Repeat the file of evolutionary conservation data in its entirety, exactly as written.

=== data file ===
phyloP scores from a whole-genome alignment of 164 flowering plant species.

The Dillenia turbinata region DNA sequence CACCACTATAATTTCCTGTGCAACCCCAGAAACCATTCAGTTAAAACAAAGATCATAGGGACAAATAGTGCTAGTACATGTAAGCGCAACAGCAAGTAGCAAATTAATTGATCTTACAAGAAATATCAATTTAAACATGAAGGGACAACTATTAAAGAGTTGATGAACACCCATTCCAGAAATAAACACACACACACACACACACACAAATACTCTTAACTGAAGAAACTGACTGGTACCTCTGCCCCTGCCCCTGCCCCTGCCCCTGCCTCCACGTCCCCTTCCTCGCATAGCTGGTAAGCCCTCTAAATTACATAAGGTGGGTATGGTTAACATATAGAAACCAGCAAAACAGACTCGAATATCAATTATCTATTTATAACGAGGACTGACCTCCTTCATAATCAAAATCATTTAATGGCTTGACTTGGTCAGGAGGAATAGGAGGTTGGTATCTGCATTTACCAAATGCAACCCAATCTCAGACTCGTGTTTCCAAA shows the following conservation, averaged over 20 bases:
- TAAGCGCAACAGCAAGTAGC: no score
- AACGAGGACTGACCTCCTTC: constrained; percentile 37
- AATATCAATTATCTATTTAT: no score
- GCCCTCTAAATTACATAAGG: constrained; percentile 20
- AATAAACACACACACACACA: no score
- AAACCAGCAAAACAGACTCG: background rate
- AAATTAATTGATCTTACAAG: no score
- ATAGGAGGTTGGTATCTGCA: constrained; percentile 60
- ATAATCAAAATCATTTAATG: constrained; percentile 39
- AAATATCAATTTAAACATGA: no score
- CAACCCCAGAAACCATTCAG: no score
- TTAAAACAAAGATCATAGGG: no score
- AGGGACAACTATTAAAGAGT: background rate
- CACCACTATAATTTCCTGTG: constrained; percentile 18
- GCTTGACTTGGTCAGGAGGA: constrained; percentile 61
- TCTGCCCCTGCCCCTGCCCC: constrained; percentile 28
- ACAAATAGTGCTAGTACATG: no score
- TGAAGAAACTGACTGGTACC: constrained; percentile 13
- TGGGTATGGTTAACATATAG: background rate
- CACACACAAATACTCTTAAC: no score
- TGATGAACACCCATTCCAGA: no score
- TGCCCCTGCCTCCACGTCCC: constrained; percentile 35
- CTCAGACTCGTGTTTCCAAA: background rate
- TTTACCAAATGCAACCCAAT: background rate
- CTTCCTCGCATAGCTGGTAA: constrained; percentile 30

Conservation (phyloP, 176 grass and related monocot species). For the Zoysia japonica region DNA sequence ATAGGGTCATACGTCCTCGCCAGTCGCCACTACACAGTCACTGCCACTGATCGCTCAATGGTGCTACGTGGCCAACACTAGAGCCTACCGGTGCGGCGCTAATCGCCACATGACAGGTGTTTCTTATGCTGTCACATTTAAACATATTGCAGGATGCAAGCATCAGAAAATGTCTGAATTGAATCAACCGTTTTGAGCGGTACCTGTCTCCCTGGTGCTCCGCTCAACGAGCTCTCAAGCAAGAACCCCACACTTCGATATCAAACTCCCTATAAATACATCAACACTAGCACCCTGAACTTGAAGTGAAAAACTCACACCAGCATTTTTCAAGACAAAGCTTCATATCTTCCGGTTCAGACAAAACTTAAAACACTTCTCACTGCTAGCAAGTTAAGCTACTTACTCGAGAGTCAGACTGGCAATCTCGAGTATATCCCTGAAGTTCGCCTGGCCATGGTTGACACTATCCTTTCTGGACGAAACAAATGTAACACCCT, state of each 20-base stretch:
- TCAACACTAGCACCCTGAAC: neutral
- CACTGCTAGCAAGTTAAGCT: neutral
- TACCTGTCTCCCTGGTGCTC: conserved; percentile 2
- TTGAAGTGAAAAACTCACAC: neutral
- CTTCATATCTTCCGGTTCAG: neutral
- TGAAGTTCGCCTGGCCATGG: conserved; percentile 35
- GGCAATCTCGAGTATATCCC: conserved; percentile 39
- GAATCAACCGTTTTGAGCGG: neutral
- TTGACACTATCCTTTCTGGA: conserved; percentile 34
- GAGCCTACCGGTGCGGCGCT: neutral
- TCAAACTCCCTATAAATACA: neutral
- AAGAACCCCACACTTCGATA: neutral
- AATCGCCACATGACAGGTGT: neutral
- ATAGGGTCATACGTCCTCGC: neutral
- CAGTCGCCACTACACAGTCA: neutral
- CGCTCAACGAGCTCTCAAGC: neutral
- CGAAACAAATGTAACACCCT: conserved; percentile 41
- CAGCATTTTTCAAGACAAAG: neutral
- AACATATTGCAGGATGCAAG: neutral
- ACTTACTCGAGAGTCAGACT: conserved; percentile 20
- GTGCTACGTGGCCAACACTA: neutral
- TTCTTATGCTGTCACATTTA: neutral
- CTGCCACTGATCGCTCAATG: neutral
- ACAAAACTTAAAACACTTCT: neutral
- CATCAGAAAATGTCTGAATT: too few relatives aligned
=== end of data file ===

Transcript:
phyloP scores from a whole-genome alignment of 164 flowering plant species.

The Dillenia turbinata region DNA sequence CACCACTATAATTTCCTGTGCAACCCCAGAAACCATTCAGTTAAAACAAAGATCATAGGGACAAATAGTGCTAGTACATGTAAGCGCAACAGCAAGTAGCAAATTAATTGATCTTACAAGAAATATCAATTTAAACATGAAGGGACAACTATTAAAGAGTTGATGAACACCCATTCCAGAAATAAACACACACACACACACACACACAAATACTCTTAACTGAAGAAACTGACTGGTACCTCTGCCCCTGCCCCTGCCCCTGCCCCTGCCTCCACGTCCCCTTCCTCGCATAGCTGGTAAGCCCTCTAAATTACATAAGGTGGGTATGGTTAACATATAGAAACCAGCAAAACAGACTCGAATATCAATTATCTATTTATAACGAGGACTGACCTCCTTCATAATCAAAATCATTTAATGGCTTGACTTGGTCAGGAGGAATAGGAGGTTGGTATCTGCATTTACCAAATGCAACCCAATCTCAGACTCGTGTTTCCAAA shows the following conservation, averaged over 20 bases:
- TAAGCGCAACAGCAAGTAGC: no score
- AACGAGGACTGACCTCCTTC: constrained; percentile 37
- AATATCAATTATCTATTTAT: no score
- GCCCTCTAAATTACATAAGG: constrained; percentile 20
- AATAAACACACACACACACA: no score
- AAACCAGCAAAACAGACTCG: background rate
- AAATTAATTGATCTTACAAG: no score
- ATAGGAGGTTGGTATCTGCA: constrained; percentile 60
- ATAATCAAAATCATTTAATG: constrained; percentile 39
- AAATATCAATTTAAACATGA: no score
- CAACCCCAGAAACCATTCAG: no score
- TTAAAACAAAGATCATAGGG: no score
- AGGGACAACTATTAAAGAGT: background rate
- CACCACTATAATTTCCTGTG: constrained; percentile 18
- GCTTGACTTGGTCAGGAGGA: constrained; percentile 61
- TCTGCCCCTGCCCCTGCCCC: constrained; percentile 28
- ACAAATAGTGCTAGTACATG: no score
- TGAAGAAACTGACTGGTACC: constrained; percentile 13
- TGGGTATGGTTAACATATAG: background rate
- CACACACAAATACTCTTAAC: no score
- TGATGAACACCCATTCCAGA: no score
- TGCCCCTGCCTCCACGTCCC: constrained; percentile 35
- CTCAGACTCGTGTTTCCAAA: background rate
- TTTACCAAATGCAACCCAAT: background rate
- CTTCCTCGCATAGCTGGTAA: constrained; percentile 30

Conservation (phyloP, 176 grass and related monocot species). For the Zoysia japonica region DNA sequence ATAGGGTCATACGTCCTCGCCAGTCGCCACTACACAGTCACTGCCACTGATCGCTCAATGGTGCTACGTGGCCAACACTAGAGCCTACCGGTGCGGCGCTAATCGCCACATGACAGGTGTTTCTTATGCTGTCACATTTAAACATATTGCAGGATGCAAGCATCAGAAAATGTCTGAATTGAATCAACCGTTTTGAGCGGTACCTGTCTCCCTGGTGCTCCGCTCAACGAGCTCTCAAGCAAGAACCCCACACTTCGATATCAAACTCCCTATAAATACATCAACACTAGCACCCTGAACTTGAAGTGAAAAACTCACACCAGCATTTTTCAAGACAAAGCTTCATATCTTCCGGTTCAGACAAAACTTAAAACACTTCTCACTGCTAGCAAGTTAAGCTACTTACTCGAGAGTCAGACTGGCAATCTCGAGTATATCCCTGAAGTTCGCCTGGCCATGGTTGACACTATCCTTTCTGGACGAAACAAATGTAACACCCT, state of each 20-base stretch:
- TCAACACTAGCACCCTGAAC: neutral
- CACTGCTAGCAAGTTAAGCT: neutral
- TACCTGTCTCCCTGGTGCTC: conserved; percentile 2
- TTGAAGTGAAAAACTCACAC: neutral
- CTTCATATCTTCCGGTTCAG: neutral
- TGAAGTTCGCCTGGCCATGG: conserved; percentile 35
- GGCAATCTCGAGTATATCCC: conserved; percentile 39
- GAATCAACCGTTTTGAGCGG: neutral
- TTGACACTATCCTTTCTGGA: conserved; percentile 34
- GAGCCTACCGGTGCGGCGCT: neutral
- TCAAACTCCCTATAAATACA: neutral
- AAGAACCCCACACTTCGATA: neutral
- AATCGCCACATGACAGGTGT: neutral
- ATAGGGTCATACGTCCTCGC: neutral
- CAGTCGCCACTACACAGTCA: neutral
- CGCTCAACGAGCTCTCAAGC: neutral
- CGAAACAAATGTAACACCCT: conserved; percentile 41
- CAGCATTTTTCAAGACAAAG: neutral
- AACATATTGCAGGATGCAAG: neutral
- ACTTACTCGAGAGTCAGACT: conserved; percentile 20
- GTGCTACGTGGCCAACACTA: neutral
- TTCTTATGCTGTCACATTTA: neutral
- CTGCCACTGATCGCTCAATG: neutral
- ACAAAACTTAAAACACTTCT: neutral
- CATCAGAAAATGTCTGAATT: too few relatives aligned